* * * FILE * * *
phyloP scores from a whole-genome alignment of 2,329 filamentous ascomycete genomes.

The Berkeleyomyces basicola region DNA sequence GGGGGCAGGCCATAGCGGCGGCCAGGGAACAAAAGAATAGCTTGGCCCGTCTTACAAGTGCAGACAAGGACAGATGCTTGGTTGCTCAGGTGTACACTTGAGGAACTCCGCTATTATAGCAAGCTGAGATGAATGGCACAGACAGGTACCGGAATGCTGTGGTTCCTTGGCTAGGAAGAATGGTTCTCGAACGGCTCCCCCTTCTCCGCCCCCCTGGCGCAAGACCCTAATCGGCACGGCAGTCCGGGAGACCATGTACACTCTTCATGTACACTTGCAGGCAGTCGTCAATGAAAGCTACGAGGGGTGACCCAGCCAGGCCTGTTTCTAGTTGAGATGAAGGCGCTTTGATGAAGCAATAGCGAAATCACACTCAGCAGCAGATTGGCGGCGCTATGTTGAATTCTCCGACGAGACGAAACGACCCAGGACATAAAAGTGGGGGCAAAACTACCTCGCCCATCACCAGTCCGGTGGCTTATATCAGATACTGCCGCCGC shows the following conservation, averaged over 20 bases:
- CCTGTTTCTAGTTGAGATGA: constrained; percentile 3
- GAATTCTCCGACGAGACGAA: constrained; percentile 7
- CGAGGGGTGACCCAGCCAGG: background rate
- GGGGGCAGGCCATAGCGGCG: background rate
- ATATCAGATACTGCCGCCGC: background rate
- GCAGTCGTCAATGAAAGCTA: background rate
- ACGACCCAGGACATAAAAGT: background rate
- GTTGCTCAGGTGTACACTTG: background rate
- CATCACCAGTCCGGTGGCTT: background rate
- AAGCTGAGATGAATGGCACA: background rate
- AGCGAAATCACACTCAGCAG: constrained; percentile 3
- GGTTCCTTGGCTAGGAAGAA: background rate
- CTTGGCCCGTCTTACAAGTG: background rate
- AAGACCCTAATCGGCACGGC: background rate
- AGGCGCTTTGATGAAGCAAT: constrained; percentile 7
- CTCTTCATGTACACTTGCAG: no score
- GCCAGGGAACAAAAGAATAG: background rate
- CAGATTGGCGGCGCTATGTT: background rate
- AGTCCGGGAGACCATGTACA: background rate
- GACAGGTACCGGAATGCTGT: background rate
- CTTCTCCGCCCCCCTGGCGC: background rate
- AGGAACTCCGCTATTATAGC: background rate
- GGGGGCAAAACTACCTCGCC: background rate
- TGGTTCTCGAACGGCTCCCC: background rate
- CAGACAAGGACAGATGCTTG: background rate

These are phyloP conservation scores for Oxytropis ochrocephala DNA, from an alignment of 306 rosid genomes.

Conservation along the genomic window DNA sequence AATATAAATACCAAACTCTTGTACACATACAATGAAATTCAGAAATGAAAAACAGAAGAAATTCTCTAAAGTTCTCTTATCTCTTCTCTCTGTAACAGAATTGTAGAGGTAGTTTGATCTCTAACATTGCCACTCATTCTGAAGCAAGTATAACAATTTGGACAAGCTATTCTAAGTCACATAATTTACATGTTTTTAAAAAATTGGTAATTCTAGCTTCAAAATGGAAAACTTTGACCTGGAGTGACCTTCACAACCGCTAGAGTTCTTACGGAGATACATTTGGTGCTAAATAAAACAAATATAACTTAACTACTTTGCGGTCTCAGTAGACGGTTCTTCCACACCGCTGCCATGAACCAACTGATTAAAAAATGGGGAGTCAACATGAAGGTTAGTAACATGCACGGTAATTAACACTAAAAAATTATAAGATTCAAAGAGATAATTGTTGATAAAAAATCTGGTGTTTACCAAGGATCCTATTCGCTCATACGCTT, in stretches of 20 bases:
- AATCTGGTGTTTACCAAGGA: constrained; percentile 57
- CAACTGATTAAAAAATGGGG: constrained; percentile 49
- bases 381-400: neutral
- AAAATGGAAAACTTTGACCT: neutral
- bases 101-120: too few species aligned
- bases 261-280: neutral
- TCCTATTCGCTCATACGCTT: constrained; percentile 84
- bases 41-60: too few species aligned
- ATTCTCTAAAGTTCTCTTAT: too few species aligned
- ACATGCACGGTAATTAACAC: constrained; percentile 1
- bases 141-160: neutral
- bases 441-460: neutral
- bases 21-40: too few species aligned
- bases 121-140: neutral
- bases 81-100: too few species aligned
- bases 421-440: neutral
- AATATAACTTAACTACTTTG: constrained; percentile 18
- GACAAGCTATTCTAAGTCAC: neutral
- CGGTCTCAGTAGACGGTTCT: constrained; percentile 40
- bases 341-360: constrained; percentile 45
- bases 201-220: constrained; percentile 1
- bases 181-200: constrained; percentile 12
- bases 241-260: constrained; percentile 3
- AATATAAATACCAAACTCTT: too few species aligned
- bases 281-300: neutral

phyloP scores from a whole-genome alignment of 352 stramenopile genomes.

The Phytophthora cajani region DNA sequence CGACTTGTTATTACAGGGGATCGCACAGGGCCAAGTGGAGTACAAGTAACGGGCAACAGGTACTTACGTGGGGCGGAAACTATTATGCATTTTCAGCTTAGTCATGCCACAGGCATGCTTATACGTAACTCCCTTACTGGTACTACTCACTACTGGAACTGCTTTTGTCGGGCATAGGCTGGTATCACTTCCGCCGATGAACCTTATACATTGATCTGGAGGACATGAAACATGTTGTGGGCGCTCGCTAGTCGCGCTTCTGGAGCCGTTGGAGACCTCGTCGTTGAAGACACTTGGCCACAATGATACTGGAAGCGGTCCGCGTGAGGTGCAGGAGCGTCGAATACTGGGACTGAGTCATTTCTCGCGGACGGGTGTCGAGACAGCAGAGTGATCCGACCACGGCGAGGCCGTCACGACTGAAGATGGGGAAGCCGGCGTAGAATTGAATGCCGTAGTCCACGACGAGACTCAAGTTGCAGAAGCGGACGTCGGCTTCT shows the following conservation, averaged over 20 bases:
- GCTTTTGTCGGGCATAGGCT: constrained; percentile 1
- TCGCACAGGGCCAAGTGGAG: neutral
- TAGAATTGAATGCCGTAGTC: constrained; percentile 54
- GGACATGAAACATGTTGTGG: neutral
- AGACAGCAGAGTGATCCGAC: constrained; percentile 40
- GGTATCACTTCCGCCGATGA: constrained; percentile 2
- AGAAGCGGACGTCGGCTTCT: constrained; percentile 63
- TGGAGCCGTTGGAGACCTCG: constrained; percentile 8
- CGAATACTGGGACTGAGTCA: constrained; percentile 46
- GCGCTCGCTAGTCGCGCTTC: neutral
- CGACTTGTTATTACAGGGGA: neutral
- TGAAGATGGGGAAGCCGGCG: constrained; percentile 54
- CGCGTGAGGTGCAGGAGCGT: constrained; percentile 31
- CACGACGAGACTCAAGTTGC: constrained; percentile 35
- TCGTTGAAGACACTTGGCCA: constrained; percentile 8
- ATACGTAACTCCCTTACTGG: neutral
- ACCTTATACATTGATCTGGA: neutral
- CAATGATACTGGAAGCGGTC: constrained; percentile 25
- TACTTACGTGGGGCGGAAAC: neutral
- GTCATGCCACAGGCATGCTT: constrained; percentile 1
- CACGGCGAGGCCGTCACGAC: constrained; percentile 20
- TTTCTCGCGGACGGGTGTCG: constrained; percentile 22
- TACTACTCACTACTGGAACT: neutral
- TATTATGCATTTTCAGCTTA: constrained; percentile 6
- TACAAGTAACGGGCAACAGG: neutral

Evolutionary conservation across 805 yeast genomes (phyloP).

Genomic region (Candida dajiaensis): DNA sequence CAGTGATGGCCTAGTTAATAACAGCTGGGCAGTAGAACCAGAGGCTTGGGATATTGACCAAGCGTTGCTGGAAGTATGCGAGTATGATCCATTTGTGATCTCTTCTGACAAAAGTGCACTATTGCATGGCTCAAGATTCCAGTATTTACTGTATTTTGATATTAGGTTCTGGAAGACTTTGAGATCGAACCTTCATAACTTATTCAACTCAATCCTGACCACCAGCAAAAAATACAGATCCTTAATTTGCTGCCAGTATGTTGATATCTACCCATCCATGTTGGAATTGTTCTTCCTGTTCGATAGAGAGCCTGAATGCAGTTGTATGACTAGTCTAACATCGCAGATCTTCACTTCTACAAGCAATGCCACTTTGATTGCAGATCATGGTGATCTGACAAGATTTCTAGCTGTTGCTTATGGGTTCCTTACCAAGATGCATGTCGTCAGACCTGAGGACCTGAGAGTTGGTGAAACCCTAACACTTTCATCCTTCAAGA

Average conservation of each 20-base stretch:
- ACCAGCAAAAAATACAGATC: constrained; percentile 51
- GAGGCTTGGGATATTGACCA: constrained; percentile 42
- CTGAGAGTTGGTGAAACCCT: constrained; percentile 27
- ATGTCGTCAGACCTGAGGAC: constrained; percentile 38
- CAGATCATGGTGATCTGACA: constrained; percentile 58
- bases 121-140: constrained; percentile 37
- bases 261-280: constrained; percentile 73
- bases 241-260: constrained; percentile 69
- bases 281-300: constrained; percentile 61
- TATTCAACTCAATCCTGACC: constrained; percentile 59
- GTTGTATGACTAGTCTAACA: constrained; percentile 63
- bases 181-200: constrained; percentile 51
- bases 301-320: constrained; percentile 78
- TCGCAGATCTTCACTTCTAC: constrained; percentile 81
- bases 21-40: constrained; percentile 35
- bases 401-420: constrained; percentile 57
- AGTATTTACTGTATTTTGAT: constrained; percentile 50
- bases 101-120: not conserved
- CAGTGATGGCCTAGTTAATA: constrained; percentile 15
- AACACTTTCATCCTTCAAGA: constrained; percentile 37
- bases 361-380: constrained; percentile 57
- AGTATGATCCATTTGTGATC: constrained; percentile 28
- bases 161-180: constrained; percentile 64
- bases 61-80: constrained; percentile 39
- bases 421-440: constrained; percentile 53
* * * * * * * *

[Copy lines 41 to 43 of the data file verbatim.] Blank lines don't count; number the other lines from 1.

- bases 441-460: neutral
- bases 21-40: too few species aligned
- bases 121-140: neutral